Perched perfectly in the middle of a discussion of personal liberties, 1 Corinthians 9 reveals Paul’s practice of what he taught the Corinthians in chapters 8 and 10. In chapter 8 he makes two vital points about meat sacrificed to idols: (1) Idols are nothing (v. 4); and (2) Meat is not inherently helpful or harmful in God’s kingdom (v. 8). Verse 7 is the key: “There is not in everyone that knowledge.”

The “weak” person of this context is without adequate knowledge and understanding of some matters. (He is not one engaged in inherently sinful actions, or one who, out of stubbornness or belligerence, is a Diotrephes, 3 John 9-10). In light of one whose knowledge is incomplete, Paul would forfeit his liberty to eat meat (vv. 9-13). Why? “That I might win the weak” (1 Cor. 9:22) . . . “For the sake of the gospel” (1 Cor. 9:23). This “reduction” principle guides one’s conduct before weak Christians (1 Cor. 8) and unbelievers (1 Cor. 10:23-33) alike.

We face situations frequently where we apply Paul’s teaching, especially in teaching the lost. Once I was dis- cussing some biblical subjects with a coworker to lead her to obey the gospel. It was during the “Christmas” season and she asked why I did not celebrate Christmas as “the birthday of Jesus.” I had two options in answering her query: (1) There is no authority to observe December 25 as his birthday, with all the attendant aspects of Bible author- ity; or (2) Ask some questions on her level to provoke her thinking and study. Both options would be acceptable, but since she had no knowledge of the importance of Bible authority, it would have been futile to respond on that basis. I asked some questions that caused her to think and study for herself, and was still able, on her level, to teach about Bible authority. I’m sure you have faced similar circumstances in your Bible discussions with those whose knowledge was/ is at milk stage (1 Pet. 2:1-2; Heb. 5:12-14; etc.). I am also confident that you, like Paul, became as weak to the weak “that (you) might win the weak.”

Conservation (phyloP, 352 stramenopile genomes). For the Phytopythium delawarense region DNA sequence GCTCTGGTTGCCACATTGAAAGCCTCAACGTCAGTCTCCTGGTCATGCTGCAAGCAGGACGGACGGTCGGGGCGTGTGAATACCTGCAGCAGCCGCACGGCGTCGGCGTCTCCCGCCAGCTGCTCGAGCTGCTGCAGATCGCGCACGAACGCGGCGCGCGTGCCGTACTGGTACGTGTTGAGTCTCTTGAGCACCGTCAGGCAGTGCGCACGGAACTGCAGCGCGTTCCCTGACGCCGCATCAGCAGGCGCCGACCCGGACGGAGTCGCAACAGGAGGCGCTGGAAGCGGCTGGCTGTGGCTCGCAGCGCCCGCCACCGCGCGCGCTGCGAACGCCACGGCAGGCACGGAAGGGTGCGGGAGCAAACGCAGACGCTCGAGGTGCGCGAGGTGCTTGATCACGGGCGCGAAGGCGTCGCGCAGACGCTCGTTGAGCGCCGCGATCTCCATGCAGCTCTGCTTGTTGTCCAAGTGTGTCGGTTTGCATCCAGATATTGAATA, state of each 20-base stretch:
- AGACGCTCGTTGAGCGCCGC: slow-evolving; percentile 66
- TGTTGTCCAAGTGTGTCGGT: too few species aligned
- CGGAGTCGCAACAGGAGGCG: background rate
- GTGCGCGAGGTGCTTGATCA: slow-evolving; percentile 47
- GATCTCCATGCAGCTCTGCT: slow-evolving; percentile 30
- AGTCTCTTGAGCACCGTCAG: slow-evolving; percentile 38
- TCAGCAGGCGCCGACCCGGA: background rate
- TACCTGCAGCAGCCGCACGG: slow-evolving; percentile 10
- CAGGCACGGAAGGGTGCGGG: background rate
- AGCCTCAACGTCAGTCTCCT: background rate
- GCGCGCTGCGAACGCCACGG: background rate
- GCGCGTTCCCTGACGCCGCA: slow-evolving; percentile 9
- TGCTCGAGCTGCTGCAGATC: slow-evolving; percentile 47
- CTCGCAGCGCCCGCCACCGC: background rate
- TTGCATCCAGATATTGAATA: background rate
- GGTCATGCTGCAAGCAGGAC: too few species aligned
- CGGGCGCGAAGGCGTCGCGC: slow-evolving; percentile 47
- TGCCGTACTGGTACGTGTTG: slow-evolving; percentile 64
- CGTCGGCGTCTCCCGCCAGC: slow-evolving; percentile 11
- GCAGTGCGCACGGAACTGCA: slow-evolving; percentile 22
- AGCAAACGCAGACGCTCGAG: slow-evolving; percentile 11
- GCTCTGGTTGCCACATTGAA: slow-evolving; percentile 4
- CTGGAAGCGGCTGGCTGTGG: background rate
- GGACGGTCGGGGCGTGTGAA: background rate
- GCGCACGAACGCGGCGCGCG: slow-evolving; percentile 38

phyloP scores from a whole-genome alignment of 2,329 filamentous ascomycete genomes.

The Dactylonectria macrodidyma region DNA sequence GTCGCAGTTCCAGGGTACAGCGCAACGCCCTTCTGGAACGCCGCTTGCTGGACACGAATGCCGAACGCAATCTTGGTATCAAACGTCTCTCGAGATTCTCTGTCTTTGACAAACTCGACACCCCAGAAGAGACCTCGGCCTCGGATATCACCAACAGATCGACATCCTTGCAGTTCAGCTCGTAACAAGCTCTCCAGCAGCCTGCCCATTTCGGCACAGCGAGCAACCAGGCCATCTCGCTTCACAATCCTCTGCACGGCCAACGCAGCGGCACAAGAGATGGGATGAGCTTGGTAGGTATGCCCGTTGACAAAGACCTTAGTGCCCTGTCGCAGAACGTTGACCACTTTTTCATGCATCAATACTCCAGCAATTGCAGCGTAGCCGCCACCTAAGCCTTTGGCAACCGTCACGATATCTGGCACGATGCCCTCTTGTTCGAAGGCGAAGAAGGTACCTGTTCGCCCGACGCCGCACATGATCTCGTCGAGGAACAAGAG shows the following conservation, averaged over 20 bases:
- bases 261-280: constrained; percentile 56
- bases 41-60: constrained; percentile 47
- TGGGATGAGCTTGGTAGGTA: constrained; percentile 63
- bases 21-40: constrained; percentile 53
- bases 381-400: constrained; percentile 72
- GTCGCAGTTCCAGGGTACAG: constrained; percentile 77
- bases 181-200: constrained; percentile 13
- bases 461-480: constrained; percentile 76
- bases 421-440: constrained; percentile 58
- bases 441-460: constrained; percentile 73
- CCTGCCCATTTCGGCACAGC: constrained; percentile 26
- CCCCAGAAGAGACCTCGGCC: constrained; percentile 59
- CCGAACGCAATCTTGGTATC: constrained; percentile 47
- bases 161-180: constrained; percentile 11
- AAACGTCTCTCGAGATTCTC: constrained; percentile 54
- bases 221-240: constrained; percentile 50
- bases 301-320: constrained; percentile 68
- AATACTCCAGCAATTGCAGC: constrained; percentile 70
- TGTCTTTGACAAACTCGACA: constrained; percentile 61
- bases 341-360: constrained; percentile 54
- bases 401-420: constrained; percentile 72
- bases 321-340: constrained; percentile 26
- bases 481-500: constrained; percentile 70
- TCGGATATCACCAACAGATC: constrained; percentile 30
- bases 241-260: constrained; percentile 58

Conclusion

Tragedies that kill people, like the crash of Swissair 111, occur daily. While they are devastating to those affected by them, a greater tragedy also occurs daily — people who die unprepared to meet God. Our work as Christians is well stated by Paul to Timothy: “Save yourself and those who hear you” (1Tim. 4:16). By the Spirit’s words and by his own life, Paul taught Christians how to better accomplish those tasks — restriction, release, and reduction. This he did, and so must we, “for the sake of the gospel.”